Create professional presentations with a bit of wham!
Have you ever sat through a PowerPoint presentation wondering if you were more a victim than an audience member? It’s true. We’ve all been there. It’s not that the information isn’t valuable or relevant, it’s that PP shows tend to be dry and full of text and charts. ZZZZZZ. So in this post I’m going to talk about spicing up your presentation with some quick tips on graphics and layout. We’re also going to talk for a minute about copyright because no, just because it’s on the Internet doesn’t mean you can use it.

Go for impact
Use a graphic that is easy to understand in the context of your presentation. Stay simple, focus on one point at a time. If your subject matter is dramatic, use a dramatic graphic.

Powerpoint Slide about Depression

It’s important to know what your environment and technical requirements are. Are you stuck with using an old 4:3 projector, or will your show be broadcast on an HDTV? The slide sizing and resolution requirements are both different and to fully optimize your graphics it’s helpful to know.

Slide and display ratio
In PP 2013, the default slide ratio, the width to height relationship, changed. Most TVs and other high-definition equipment today are widescreen, a ratio of 16:9. This means that the screen or display size is 16 units, be they inches, millimeters or other measure, wide by 9 units tall. Any picture that you crop for one may not translate well to the other. And a presentation sized at 4:3 just looks unprofessional on a widescreen display.
PowerPoint also has a bunch of other display ratios built in, as well as the ability to create a custom ratio. But 16:9 will dominate for the near future.

Resolution is normally used to describe the measurement of pixels in a given display (although the term is technically incorrect when referring to image sensors like you’ll find in a digital camera.) High definition TVs and computer monitors are mostly 1980×1020. A pixel is a little square of color capable of being any one of millions of colors. A 1980 by 1020 resolution means that there are 1,980 horizontal pixels and 1020 vertical pixels for a total of 2,019,600 total pixels on the display.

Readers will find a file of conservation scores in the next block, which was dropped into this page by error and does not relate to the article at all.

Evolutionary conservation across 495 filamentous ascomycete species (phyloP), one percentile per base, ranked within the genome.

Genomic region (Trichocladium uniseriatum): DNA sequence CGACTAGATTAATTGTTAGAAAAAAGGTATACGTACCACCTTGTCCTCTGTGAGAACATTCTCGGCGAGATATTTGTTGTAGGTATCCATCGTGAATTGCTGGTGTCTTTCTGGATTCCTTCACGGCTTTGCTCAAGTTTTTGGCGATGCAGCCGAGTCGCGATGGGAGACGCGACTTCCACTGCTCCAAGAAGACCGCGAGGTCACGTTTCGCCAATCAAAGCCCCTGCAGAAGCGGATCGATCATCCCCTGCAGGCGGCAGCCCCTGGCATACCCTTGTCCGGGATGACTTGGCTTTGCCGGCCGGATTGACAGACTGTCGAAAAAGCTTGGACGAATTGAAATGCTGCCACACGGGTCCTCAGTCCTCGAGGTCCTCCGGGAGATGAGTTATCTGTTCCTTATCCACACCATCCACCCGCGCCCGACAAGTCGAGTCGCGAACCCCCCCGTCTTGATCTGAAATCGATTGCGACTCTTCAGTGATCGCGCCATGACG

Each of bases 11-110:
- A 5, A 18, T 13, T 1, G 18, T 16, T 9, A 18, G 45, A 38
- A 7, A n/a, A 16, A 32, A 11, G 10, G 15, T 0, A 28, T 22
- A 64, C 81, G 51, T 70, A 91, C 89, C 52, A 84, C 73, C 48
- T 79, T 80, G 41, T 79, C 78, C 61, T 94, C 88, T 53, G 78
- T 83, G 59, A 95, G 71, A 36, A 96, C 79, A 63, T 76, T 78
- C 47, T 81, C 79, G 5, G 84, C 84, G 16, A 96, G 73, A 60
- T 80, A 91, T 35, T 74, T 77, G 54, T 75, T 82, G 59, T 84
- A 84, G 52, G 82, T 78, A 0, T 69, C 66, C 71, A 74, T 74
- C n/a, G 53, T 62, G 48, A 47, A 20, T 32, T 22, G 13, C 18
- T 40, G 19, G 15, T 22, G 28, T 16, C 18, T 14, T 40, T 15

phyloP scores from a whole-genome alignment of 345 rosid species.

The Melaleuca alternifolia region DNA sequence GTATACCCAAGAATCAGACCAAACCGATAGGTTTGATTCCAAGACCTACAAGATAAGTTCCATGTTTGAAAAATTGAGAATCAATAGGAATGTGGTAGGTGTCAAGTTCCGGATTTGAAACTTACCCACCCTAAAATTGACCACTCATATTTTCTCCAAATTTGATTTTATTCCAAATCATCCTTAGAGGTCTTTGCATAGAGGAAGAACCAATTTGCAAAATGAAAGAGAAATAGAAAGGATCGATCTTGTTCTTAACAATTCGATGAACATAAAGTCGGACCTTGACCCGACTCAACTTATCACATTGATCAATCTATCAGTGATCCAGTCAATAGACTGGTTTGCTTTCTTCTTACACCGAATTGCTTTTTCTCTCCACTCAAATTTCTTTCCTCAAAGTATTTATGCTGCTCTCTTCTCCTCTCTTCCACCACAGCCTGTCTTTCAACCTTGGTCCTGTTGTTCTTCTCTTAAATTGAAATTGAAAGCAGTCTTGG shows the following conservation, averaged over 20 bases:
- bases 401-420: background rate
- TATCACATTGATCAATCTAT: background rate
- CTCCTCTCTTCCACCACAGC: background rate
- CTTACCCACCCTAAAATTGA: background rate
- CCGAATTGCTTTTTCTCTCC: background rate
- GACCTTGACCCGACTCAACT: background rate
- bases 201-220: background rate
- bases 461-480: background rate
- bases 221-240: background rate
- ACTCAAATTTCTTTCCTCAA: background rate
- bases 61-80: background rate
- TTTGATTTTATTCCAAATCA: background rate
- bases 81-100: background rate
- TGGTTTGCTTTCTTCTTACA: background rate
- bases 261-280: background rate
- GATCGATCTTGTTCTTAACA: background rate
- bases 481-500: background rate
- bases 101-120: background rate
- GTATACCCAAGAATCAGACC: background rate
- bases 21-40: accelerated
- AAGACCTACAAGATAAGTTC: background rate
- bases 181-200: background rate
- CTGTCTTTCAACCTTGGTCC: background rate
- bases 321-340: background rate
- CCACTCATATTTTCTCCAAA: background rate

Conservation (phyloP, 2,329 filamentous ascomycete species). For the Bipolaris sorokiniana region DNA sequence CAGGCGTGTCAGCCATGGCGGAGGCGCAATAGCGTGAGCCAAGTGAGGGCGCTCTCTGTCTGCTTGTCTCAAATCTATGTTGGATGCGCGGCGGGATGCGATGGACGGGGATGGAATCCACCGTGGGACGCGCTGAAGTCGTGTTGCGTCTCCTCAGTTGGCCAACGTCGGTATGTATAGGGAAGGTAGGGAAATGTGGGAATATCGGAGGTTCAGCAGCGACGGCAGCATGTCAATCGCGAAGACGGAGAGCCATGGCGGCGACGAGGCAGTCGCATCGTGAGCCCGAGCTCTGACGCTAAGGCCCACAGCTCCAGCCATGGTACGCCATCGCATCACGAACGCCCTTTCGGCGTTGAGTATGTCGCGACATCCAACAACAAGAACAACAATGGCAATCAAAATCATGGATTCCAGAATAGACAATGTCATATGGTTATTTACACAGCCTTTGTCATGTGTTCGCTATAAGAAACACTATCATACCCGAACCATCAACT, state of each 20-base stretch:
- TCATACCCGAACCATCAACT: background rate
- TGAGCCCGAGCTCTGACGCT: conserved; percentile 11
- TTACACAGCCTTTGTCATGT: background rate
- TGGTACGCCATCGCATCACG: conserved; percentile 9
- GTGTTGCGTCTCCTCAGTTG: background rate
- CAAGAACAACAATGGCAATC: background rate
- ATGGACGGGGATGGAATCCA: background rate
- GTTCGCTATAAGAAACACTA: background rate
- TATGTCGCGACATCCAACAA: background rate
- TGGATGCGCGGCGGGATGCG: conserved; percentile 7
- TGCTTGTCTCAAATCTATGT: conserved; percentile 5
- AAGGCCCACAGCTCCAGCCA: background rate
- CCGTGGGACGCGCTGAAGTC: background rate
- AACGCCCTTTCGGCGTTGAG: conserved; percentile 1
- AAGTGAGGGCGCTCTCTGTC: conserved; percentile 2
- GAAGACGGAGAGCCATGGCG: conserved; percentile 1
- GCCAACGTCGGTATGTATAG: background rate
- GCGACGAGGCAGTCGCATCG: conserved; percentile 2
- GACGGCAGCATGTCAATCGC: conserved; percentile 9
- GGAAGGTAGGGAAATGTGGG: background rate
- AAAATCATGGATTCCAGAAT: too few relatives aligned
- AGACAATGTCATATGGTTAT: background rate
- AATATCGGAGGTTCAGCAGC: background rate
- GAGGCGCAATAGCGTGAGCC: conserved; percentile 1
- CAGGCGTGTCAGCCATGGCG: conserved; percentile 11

You should try and match graphic objects to the display. Too many pixels are a waste of storage and bloat the file size unnecessarily. Too few and either you won’t be able to size the object large enough to fill the screen without pixilation, the jagged look of a picture that is blown up too large.

Color space
Color space refers to the type of color rendering that an output medium has. Print is typically 4 colors: Cyan, magenta, yellow, and black (CYMK) while computer displays, TVs, and projectors use an RGB, or red, green, and blue model.

Why is any of this important? Because when you go to find pictures to insert into your presentation, you need to match them to your intended output for the best result. PowerPoint is used for printed material, and as a basis for e-learning, and each use can be optimized for best results.

Using PP’s built in layouts keeps the formatting of slides consistent, reducing the need to interpret each slide to figure out where the important content is. Using transitions makes changes from slide to slide smoother and more pleasant.

Don’t put too much information on the slide
Your slide should be illustrative of your point, but never something that detracts from your presentation because your audience is reading – not listening. Have multiple points? Put them up one at a time using animations.

Here’s a sticky issue. The basic rule is this: The author or creator of a work (including written, photographic and artistic, architectural, and more) is automatically granted copyright ownership and has exclusive rights to display, distribute, or reproduce it. You can’t use something just because it’s on the web somewhere. If you need graphics look for items licensed under Creative Commons, use free Getty Images embeds, grab some free clipart from Microsoft, or find other sources of images that grant permission to use.

Learn more
Oasis Connections has a course that covers PowerPoint 2013 (and 2010) in more detail, along with practice exercises and resource files. To find out if there is a Connections partner in your area, visit